46. 46. References • The general overview of the Reproductive Health bill cites fertility control among both men and women, the extensive usage of contraceptive services either through artificial methods and natural family planning, sexual education among pre-teens and adults, as well as supplemental maternal care for expectant mothers. • ^ http://newsinfo.inquirer.net/300440/rh-foes-still-oppose- watered-down-version-of-bill • ^ http://www.gmanetwork.com/news/story/279400/news/nati on/copy-of-new-rh-bill-version-filed-at-the-house-of- representatives • ^ a b "HB4244". Republic of the Philippines House of Representatives. Retrieved September 2, 2012.
  47. 47. References • ^ 12 World Leaders (January 1968). "Declaration on Population". Studies in Family Planning. JSTOR 1965194. • ^ a b Antonio de los Reyes (2002). "Coercive Population Ploys in the Philippines". Population Research Institute. • ^ a b c d e f (PDF) Promoting Reproductive Health: A Unified Strategy to Achieve the MDGs. Senate of the Philippines Economic Planning Office. July 2009. PB-09-03. • ^ US Department of National Security (1974). "National Security Study Memorandum 200: Implications of Worldwide Population Growth for U.S. Security and Overseas Interests (NSSM 200)". USAID. • ^ February 22, 2011 (2011-02-22). "RH Bills – A Primer – by Rev. Fr. Gregory D. Gaston, STD". 2010.alfi.org.ph. Retrieved 2012-08-20.
  48. 48. References • ^ Lexicon, Human Life International, Front Royal, 2006 • ^ a b c d e f g h i Francisco Tatad (2008-09-14). "Procreative Rights and Reproductive Wrongs". Scribd. • ^ a b c d e f g h Dalangin-Fernandez, Lira (1 February 2011). "RH bill OK’d at House committee level". politics.inquirer.net. Philippine Daily Inquirer. Retrieved 1 February 2011. • ^ a b c d e f g h i j Ernesto M. Pernia, Stella Alabastro-Quimbo, Maria Joy V. Abrenica, Ruperto P. Alonzo, Agustin L. Arcenas, Arsenio M. Balisacan, Dante B. Canlas, Joseph J. Capuno, Ramon L. Clarete, Rolando A. Danao, Emmanuel S. de Dios, Aleli dela Paz-Kraft, Benjamin E. Diokno, Emmanuel F. Esguerra, Raul V. Fabella, Maria Socorro Gochoco-Bautista, Teresa J. Ho, Dennis Claire S. Mapa, Felipe M. Medalla, Maria Nimfa F. Mendoza, Solita C. Monsod, Toby Melissa C. Monsod, Fidelina Natividad-Carlos, Cayetano W. Paderanga, Gerardo P. Sicat, Orville C. Solon, Edita A. Tan, and Gwendolyn R. Tecson (2008-08-11). "Population, Poverty, Politics and the Reproductive Health Bill". 2010 Presidentiables.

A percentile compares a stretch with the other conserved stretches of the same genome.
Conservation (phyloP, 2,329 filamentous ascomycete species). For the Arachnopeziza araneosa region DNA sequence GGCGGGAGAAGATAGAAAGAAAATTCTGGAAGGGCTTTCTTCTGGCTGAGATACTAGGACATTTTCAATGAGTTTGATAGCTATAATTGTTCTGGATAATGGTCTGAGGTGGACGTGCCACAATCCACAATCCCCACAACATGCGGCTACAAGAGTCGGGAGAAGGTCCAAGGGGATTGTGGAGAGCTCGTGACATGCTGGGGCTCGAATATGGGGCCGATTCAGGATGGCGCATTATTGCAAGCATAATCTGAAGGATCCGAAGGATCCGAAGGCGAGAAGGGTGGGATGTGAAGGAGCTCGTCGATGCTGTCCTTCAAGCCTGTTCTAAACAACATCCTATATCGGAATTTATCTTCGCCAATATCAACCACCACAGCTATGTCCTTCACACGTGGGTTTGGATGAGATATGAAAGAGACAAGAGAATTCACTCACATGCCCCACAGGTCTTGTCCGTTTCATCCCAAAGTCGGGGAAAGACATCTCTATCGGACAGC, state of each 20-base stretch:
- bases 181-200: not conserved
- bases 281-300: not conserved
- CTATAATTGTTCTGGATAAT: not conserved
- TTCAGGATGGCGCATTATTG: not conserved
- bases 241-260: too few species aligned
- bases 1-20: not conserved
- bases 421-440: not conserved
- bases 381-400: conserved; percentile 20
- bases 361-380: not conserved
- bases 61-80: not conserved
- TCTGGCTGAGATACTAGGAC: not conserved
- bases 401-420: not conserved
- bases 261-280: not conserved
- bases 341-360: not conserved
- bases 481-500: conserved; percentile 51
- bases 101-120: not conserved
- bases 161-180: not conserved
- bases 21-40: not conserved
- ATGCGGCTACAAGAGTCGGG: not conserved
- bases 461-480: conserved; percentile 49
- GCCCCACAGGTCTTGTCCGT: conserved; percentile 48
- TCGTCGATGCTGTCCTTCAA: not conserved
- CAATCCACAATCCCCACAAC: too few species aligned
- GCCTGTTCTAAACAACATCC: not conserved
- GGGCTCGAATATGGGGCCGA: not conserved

49. 49. References • ^ a b c d e f Ruperto P. Alonzo, Arsenio M. Balisacan, Dante B. Canlas, Joseph J. Capuno, Ramon L. Clarete, Rolando A. Danao, Emmanuel S. de Dios, Benjamin E. Diokno, Emmanuel F. Esguerra, Raul V. Fabella, Ma. Socorro Gochoco-Bautista, Aleli P. Kraft, Felipe M. Medalla, Nimfa F. Mendoza, Solita C. Monsod, Cayetano W. Paderanga, Jr., Ernesto M. Pernia, Stella A. Quimbo, Gerardo P. Sicat, Orville C. Solon, Edita A. Tan, and Gwendolyn R. Tecson (December 2004) (PDF). Population and Poverty: the Real Score. University of the Philippines School of Economics. DP2004-15. • ^ a b ADB (2004). "Poverty in the Philippines". Asian Development Bank. • ^ a b Aniceto Orbeta, Jr. (2003). "Population and Poverty: A Review of the Evidence, Links, Implications for the Philippines". Philippine Journal of Development (Philippine Institute for Development Studies) XXX (56): 198–227. • ^ a b c Elizabeth Angsioco (2008-10-08). "Arguments for the Reproductive Health Bill". The Manila Times (The Manila Times Publishing Corp.). • ^ a b c "WHO Model List of Essential Medicines". World Health Organization. 2008 March.
  50. 50. References • ^ a b c d Edcel Lagman (2008-08-03). "Facts and Fallacies on the Reproductive Health Bill". Philippine Daily Inquirer. • ^ a b Mahar Mangahas (2008-10-18). "New polls on reproductive health". Philippine Daily Inquirer. • ^ a b c "The Demographic Dividend: A New Perspective on the Economic Consequences of Population Change". Rand Corporation. 2003. • ^ a b c d Raul Nidoy (2010-11-07). "Science Facts on the RH Bills". Scribd. • ^ a b c d Angelita Miguel-Aguirre (2008-08-11). "Medical Issues in the Reproductive Health Bill". The Truths and Half Truths about Reproductive Health, The Bishops-Legislators Caucus of the Philippines. • ^ a b Larimore WL, Stanford JB (2000). "Postfertilization effects of oral contraceptives and their relationship to informed consent" (PDF). Arch Fam Med 9 (2): 126–33. doi:10.1001/archfami.9.2.126. PMID 10693729. Retrieved 2010-10-05. • ^ a b c d Joseph B. Stanford and Rafael T. Mikolajczyk (2005). "Mechanisms of action of intrauterine devices: Update and estimation of postfertilization effects". American Journal of Obstetrics and Gynecology (W.B. Saunders Comp) 187: 1699–1708. doi:10.1067/mob.2002.128091. PMID 12501086. • ^ a b Peter Kreeft. "Human Personhood Begins at Conception". Medical Ethics Policy Monograph. Stafford, Virginia: Castello Institute. • ^ a b Ang Kapatiran Party (2010-11-15). "A Position Paper on the Reproductive Health Bills". Phnix.